A Fighting Man
Rating: 3 stars out of 5
Starring: Dominic Purcell, Famke Janssen, James Caan, Adam Beach, Louis Gossett Jr.
Directed by: Damian Lee
Running time: 88 minutes
Movie review: A Fighting Man a boxing film
The boxing film A Fighting Man stars with a scene of a mother reading a book to a young boy about King Arthur and Lancelot and the Red Knight, who is a new one on me. It fades into a slow-motion scene of a bout and the title Round 5. What’s going on here?
By the time things resolve themselves, a mere 88 minutes later, A Fighting Man has taken us on a tour of just about every boxing movie ever made: It’s Rocky with a subtext, Raging Bull with religion, The Fighter without the sisters. “Once more into the fray,” says the hero, a boxer named Sailor O’Connor (Dominic Purcell, speaking with the husky croak of Sylvester Stallone), and he’s not kidding.
Filmmaker Damian Lee frames the film as Rounds 5 to 10 of a fight — the first five rounds may have involved Lancelot — between Sailor, a wily but lead-footed veteran who has never been knocked down in 63 bouts, and flashy newcomer King Solomon (Izaak Smith) about whom, surprisingly, no one says, “he’s mine.”
We then flash back to the reasons each man has for the fight. Every clinch evokes a memory: Sailor wants to send his dying mother (Sheila McCarthy) — a woman who has lost her sense of religion to the extent where she can say, “if there is a God, it is a monster” — on a final trip to Ireland. King, who has cast aside his old ways of drug use and has quit his other job as a porn film actor, is starting a new life with a pregnant wife Pet (Jenessa Grant) and needs to make money to provide for them. “I want to give it something it can be proud of,” says Peg of her child, but you know what she means.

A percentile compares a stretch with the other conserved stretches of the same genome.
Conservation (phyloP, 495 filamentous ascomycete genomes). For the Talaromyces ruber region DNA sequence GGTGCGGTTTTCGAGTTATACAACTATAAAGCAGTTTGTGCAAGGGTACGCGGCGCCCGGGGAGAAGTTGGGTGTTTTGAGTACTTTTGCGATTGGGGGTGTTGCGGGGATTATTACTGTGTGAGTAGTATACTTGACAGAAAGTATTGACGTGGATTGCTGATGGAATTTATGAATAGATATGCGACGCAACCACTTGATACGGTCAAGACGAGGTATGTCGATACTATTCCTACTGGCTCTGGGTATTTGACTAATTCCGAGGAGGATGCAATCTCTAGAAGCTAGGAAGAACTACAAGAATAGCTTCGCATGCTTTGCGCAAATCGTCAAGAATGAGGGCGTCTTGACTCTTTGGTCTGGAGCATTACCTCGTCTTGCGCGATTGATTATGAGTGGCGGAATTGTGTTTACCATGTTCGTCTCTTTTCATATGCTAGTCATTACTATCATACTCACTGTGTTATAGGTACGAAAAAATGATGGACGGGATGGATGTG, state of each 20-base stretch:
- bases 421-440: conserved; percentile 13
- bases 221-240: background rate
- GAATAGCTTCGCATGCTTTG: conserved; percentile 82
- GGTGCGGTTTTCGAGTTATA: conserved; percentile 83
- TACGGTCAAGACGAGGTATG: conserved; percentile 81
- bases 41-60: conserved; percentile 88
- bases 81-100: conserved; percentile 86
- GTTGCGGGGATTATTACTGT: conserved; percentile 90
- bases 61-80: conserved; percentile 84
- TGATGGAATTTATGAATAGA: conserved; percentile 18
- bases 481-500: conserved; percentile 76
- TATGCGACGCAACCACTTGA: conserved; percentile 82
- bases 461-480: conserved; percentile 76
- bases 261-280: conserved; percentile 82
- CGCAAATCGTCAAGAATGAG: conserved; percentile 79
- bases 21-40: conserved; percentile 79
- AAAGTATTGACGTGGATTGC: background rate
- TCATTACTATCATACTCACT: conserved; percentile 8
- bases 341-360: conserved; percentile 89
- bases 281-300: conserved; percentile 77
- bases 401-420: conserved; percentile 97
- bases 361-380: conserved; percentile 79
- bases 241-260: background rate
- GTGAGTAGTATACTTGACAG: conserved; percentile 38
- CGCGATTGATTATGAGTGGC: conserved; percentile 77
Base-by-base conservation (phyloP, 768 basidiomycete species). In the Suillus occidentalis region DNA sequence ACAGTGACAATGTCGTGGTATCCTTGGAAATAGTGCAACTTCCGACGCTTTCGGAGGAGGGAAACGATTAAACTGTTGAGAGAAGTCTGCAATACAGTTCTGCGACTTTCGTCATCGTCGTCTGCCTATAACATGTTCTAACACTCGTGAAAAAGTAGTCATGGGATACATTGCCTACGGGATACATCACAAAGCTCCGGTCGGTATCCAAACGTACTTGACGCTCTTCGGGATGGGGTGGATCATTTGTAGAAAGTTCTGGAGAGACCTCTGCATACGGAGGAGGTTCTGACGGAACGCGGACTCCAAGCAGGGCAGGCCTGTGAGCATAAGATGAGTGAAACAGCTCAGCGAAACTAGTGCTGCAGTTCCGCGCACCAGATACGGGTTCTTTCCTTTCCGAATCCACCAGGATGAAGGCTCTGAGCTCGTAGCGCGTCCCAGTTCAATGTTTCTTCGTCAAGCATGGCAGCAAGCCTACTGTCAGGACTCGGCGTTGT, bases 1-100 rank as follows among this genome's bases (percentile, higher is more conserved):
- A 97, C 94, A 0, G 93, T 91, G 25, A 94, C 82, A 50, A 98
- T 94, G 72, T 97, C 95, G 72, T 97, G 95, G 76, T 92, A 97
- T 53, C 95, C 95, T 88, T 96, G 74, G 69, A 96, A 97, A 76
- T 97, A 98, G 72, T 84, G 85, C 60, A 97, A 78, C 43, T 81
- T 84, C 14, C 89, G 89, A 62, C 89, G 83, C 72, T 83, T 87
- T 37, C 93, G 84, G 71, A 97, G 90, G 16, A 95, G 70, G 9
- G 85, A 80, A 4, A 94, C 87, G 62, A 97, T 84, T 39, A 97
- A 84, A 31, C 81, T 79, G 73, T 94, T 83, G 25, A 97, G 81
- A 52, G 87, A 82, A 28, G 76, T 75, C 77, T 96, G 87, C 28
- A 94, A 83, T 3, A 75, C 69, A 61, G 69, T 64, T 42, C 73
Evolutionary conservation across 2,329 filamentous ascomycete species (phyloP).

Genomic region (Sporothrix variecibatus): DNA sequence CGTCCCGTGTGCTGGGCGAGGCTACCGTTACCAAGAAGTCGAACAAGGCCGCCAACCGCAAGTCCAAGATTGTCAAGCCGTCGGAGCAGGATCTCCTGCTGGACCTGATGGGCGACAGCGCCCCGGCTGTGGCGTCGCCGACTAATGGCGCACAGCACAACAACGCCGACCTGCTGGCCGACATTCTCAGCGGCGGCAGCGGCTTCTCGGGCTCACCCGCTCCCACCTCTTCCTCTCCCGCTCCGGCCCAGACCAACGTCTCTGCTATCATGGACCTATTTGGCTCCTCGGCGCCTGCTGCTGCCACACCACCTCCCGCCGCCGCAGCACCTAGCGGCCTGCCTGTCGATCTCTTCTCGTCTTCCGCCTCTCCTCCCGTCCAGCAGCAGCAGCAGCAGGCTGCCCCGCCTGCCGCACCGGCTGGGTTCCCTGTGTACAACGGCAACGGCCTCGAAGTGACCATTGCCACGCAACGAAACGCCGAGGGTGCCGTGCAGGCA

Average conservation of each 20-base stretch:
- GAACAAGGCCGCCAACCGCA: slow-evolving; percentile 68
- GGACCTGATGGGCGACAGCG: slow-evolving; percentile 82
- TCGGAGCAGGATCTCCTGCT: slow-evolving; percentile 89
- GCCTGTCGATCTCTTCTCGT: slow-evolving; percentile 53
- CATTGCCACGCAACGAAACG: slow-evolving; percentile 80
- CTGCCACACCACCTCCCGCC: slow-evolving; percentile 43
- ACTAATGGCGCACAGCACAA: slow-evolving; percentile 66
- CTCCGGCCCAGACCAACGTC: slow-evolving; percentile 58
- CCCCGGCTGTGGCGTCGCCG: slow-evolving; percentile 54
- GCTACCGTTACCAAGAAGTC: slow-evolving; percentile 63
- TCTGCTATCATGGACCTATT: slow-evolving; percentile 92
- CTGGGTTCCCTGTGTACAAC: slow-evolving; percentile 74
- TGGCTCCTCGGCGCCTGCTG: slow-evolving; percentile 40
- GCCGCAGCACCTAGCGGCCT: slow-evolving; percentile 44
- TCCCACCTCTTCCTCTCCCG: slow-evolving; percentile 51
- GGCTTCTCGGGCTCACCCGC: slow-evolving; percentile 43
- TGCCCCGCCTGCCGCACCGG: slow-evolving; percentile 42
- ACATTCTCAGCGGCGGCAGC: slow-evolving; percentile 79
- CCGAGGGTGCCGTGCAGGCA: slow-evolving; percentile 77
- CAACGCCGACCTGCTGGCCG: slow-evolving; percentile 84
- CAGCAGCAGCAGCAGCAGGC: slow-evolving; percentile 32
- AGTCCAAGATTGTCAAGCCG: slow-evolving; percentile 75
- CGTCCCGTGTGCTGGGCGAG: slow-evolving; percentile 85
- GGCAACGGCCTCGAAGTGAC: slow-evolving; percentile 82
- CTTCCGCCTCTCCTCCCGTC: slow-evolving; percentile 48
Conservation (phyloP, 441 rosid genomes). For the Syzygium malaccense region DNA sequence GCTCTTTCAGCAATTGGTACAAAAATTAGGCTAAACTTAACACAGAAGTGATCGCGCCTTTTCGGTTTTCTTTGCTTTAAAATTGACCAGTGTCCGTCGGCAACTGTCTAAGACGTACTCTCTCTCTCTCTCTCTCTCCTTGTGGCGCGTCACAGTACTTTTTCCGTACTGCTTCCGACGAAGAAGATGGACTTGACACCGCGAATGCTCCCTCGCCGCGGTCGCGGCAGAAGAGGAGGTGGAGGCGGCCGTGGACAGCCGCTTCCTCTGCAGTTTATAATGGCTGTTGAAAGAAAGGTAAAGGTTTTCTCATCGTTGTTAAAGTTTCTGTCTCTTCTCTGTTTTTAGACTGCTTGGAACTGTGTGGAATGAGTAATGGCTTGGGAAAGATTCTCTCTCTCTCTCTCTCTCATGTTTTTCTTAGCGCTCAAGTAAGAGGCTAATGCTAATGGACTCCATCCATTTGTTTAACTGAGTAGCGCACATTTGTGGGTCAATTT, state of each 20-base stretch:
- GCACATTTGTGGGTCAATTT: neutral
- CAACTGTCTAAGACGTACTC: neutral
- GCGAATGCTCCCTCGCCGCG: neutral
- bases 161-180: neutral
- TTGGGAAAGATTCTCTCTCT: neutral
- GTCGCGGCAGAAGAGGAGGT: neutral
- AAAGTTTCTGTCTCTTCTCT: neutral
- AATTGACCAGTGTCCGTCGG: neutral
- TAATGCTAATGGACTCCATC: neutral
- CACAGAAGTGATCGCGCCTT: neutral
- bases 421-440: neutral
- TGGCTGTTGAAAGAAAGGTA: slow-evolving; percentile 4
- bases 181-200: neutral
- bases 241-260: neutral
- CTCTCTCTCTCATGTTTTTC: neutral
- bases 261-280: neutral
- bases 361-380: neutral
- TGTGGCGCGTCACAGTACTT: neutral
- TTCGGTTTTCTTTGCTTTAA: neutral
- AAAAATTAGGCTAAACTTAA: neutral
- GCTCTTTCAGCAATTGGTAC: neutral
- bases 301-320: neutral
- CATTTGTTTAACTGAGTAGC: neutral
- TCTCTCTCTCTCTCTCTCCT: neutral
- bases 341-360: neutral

It’s a brutal five rounds, filled with cuts, bloody eyes and one event I’ve never seen before in a boxing film, a scene where a fighter is hit in the belly and poops in his pants. “He lost his mud,” says a trainer, alerting us to the news that this is a common enough occurrence to have a name.
At the edges are a host of characters who often surround these squared-circle dramas: the corner man (a dignified James Caan) who urges Sailor not to risk his life; a trainer (an electric Louis Gossett Jr.) who is guiding King to a promising career; a sleazy promoter (a brutally effective Adam Beach) of the type who haunted the edges of such classics as Requiem for a Heavyweight and The Harder They Fall; a priest (Kim Coates) who visits each cast member in turn, dispensing forgiveness; and finally the mysterious Diane (Famke Janssen), who arrives in the later rounds and plays a key role in Sailor’s self-lacerating return to the ring.
Filmed in the sleazy half-light of broken-down gyms and blue-collar neighbourhoods — you half expect to see Rocky himself run by to the sound of that familiar theme music — A Fighting Man just brushes across its overwhelming number of themes. Lee has drawn nicely underplayed performances from everyone, and there’s probably an affecting movie somewhere in all its stories. As it is, A Fighting Man is a boxing film with a particular problem: It can’t fill its broad canvas.